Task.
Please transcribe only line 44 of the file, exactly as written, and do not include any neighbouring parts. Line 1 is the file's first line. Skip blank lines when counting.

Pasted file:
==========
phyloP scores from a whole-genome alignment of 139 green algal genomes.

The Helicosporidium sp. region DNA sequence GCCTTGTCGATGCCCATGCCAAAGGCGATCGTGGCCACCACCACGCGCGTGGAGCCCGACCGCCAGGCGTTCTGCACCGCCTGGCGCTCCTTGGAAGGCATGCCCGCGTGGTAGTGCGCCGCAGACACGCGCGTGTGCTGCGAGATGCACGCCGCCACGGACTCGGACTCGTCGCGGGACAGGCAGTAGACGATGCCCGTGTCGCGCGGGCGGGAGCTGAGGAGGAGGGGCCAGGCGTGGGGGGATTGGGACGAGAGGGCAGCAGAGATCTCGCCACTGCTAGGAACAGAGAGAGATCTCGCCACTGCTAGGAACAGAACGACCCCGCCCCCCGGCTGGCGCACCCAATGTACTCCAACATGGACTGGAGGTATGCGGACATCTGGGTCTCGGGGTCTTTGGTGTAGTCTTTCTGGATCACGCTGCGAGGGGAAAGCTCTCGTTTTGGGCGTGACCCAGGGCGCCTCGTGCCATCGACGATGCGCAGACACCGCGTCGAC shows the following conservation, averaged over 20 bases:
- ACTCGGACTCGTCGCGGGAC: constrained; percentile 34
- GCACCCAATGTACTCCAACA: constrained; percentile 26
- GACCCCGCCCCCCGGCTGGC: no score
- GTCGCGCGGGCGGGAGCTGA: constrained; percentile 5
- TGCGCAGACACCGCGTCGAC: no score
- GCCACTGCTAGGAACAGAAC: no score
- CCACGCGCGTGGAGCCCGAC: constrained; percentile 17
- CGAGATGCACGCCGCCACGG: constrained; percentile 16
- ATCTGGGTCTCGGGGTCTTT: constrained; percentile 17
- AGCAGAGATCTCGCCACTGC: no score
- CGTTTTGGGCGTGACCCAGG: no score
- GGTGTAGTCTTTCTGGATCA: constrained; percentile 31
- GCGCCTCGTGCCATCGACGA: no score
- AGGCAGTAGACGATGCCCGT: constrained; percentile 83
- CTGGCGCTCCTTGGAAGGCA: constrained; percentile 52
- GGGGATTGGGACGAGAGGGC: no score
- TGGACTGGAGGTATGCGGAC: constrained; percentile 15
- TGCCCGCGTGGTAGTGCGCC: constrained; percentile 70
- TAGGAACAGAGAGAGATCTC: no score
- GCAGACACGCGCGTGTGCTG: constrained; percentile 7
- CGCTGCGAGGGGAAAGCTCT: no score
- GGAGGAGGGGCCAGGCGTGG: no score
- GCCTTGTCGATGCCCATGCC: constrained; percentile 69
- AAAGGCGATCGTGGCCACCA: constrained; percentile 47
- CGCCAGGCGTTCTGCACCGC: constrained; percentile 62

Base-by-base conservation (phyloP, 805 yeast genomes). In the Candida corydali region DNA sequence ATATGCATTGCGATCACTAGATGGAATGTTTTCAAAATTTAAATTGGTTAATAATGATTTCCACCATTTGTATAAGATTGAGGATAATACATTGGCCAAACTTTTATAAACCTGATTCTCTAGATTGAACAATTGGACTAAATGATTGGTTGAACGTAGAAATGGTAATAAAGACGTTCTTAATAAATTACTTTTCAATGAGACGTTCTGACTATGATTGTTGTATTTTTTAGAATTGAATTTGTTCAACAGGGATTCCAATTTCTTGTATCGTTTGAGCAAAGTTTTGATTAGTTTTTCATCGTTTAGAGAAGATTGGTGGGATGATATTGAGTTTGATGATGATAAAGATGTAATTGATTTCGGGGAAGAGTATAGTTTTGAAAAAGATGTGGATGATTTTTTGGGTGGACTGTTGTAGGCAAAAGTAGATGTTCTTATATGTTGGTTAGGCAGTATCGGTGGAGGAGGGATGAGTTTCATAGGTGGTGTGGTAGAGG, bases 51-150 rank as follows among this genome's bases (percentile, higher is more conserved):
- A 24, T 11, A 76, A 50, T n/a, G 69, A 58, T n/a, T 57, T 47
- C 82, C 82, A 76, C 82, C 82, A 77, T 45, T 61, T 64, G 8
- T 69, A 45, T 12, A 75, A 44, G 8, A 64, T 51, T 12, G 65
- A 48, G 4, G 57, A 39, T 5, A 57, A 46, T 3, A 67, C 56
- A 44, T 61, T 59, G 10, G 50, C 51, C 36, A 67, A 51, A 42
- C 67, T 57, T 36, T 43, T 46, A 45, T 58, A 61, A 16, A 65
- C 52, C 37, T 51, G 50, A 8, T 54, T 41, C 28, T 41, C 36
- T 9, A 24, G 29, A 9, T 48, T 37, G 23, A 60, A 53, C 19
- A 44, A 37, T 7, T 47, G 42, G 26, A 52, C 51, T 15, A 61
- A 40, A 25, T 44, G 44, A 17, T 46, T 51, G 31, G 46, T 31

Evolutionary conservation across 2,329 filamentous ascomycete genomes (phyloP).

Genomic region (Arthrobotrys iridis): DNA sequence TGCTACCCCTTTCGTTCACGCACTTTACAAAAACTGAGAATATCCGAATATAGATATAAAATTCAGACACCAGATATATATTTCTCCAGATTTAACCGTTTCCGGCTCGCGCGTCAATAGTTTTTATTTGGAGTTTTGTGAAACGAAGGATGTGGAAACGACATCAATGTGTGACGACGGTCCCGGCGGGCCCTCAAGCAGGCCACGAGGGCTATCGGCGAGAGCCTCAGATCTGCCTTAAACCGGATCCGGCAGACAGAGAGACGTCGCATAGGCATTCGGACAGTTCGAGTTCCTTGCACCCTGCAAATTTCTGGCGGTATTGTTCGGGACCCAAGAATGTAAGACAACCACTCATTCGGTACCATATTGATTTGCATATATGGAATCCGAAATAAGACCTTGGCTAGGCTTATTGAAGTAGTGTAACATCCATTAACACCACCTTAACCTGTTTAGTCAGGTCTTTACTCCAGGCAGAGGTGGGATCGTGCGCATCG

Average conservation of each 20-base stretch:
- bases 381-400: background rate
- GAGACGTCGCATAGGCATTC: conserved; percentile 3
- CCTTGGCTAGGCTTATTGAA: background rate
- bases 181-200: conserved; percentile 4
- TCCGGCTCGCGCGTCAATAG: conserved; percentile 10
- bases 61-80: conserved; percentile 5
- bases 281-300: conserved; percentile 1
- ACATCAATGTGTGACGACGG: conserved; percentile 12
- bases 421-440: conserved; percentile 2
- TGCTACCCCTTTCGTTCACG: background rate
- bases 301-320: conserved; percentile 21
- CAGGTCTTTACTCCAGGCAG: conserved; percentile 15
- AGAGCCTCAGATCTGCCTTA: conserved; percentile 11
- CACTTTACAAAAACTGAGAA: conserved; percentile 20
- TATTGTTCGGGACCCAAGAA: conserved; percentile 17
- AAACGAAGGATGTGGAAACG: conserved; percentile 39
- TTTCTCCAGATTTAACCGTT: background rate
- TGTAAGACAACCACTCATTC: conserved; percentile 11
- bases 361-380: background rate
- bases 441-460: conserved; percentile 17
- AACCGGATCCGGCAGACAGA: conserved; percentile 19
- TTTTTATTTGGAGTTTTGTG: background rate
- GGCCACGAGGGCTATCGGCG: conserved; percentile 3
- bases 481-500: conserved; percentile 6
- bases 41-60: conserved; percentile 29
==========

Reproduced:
- CCTTGGCTAGGCTTATTGAA: background rate